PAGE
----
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Honey Laundering, A South Dakota Man's Fight



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     At his farm in the small town of Bruce, South Dakota Richard Adee is long way from world of international smuggling, Homeland Security and Interpol, but it’s a part of his life, and not by choice.
     Adee and his sons own one of the largest honey operations in the country, and to a small and greedy group of international traders, the honey has become a form of liquid gold.
     Cheaply produced in China, it can be sold for enormous profit in the United States if they can get it by U.S. Customs without being caught.
     Much to the frustration of Adee and other honey producers, scheme after scheme has made that possible.

     As you see him working with bees you might be wondering why they aren't attacking the 78 year old as he takes apart these hives. Richard uses a little smoke and, well no mirrors just good old smoke. It puts bees in survival mode.
     Instinct tells them a fire is coming, instead of attacking Richard; they gorge themselves with honey and prepare to move the hive.
    
     Adee and other American honey producers have been in survival mode, fighting a mystery bee killer called Colony Collapse Disorder, and a smoke screen of illegally imported honey
     The "honey laundering" schemes surreptitiously bring in millions of pounds of Chinese honey, which flood the market and drive down prices American producers get for their product from honey packers.
      
“I guess the most frustrating thing is the packer will tell you I can get this honey from someplace else for 25 cents a pound cheaper and we know that it's circumvented honey, we know its not legitimate honey, and yet we have to compete against it and that’s what is most frustrating”, said Adee.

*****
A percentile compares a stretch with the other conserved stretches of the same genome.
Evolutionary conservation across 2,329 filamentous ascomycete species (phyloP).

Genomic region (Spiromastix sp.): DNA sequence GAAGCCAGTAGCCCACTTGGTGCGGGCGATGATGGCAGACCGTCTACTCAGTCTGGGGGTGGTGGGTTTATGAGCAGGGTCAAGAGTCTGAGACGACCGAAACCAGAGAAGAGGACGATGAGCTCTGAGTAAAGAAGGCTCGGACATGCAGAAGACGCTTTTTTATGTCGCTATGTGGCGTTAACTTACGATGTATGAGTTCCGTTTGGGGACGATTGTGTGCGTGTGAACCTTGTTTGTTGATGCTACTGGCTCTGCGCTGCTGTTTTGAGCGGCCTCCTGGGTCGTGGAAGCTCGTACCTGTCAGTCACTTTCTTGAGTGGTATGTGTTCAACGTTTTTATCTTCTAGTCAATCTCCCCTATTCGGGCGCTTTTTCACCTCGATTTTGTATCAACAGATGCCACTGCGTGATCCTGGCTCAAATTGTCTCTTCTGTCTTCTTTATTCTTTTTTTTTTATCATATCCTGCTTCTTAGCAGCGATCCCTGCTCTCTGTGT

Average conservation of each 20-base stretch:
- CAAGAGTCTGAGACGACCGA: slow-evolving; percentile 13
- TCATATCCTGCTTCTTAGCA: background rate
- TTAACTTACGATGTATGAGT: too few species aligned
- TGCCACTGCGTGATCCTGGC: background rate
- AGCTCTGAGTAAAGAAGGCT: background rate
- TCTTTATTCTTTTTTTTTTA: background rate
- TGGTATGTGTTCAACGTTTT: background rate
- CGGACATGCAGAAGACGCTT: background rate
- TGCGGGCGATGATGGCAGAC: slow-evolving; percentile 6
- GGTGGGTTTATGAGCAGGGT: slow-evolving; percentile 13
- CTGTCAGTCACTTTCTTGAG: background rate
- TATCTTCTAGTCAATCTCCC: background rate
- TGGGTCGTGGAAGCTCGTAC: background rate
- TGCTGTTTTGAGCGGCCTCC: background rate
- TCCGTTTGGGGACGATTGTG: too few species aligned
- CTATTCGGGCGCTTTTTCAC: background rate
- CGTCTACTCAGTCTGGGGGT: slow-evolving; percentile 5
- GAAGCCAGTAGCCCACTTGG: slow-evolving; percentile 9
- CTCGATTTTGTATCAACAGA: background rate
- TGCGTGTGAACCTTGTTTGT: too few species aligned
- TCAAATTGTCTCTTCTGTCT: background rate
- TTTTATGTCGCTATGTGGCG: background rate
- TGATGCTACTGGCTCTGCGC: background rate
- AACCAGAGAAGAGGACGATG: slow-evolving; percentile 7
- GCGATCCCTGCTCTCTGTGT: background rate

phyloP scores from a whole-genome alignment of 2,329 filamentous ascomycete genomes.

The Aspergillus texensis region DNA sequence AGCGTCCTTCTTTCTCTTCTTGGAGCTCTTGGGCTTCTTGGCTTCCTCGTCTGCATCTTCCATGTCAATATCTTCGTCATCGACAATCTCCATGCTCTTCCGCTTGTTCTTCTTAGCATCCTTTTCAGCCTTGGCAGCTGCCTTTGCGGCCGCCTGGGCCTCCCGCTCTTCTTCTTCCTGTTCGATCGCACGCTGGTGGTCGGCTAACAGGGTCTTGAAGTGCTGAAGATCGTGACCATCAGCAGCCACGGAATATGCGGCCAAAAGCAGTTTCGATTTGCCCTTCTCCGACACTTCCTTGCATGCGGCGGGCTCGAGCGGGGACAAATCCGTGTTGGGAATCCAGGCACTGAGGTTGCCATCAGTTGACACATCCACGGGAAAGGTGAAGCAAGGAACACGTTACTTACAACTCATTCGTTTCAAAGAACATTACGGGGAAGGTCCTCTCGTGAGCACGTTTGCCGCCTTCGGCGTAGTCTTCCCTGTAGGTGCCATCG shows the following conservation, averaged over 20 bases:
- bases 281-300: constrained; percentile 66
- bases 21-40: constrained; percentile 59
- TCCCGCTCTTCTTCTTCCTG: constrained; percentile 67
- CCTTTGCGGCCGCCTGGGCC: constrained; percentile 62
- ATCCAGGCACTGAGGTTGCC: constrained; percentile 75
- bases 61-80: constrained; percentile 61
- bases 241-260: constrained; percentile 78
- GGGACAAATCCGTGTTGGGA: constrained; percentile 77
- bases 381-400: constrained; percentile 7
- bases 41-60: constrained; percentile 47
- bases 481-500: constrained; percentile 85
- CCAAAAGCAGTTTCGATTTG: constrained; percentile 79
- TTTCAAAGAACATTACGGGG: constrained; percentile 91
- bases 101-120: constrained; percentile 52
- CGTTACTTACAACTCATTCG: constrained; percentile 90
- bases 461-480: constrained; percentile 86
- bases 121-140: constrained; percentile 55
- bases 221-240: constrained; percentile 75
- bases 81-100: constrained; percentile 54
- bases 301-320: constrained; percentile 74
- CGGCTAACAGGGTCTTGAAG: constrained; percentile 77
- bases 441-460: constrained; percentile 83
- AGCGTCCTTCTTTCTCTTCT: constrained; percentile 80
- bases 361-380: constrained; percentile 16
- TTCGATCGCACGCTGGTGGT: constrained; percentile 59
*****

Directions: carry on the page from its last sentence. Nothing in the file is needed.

Here's how it works... China, the world's largest honey producer, can't import to the U.S. without paying high tariffs meant to protect American bee keepers.

     So someone in Germany had an idea, buy Chinese honey, send it to say India, slap a sticker on it, and ship it to the US. India doesn't have a tariff, so cheap Chinese honey pours into the U.S.

     After the scheme was uncovered, the Government fined the American company that imported the honey two million dollars, but still stinging from losses, Adee and other honey producers are suing the company with one goal in mind.

“We hope it puts them out of business because we got some really good importers in this country”, said Adee.


So how does the government know the honey is from China? A little like CSI, American scientists can get a pretty good idea about the origin of honey by the type of pollen it contains.
     
But some importers use ultrafine filtering, this removes pollen and the ability to tell where the honey originally came from.

However, the threat of further lawsuits and a U.S. government crackdown slowed and in some cases stopped the flow of illegal honey into the U.S. It appeared honey laundering was finally under control, and the honey produced at the Adee plant in South Dakota would hit the market without unfair competition for the first time in years.

But Adee felt something was still out of balance. It wouldn't be long before he was proved right.
 
You see, that cheap Chinese honey was too sweet to pass up, hundreds of thousands of barrels of Chinese honey got by u-s customs because it was labeled as syrup. One scheme lasted from 2009 to 2012 before it was discovered. Adee has been called upon by both congress and prosecutors to testify about the damage the honey dumping is doing to the U.S. Market. This latest case he puts at 350 million dollars.

“I never heard of a bank heist of 350 million dollars, and kinda get away with a slap on the hand. They deserve to be accountable for what they did”, said Adee.

With 80 thousand colonies, Adee is among the largest honey producers in the country, and he remains apprehensive about the future of the American honey industry. Waiting to see what new schemes will be uncovered as importers half a world away threaten his very way of life, in what has been called one of the largest cases of ongoing food fraud in U.S. history

“We don't mind competing against anybody as long as it’s on a level playing field”, said Adee.


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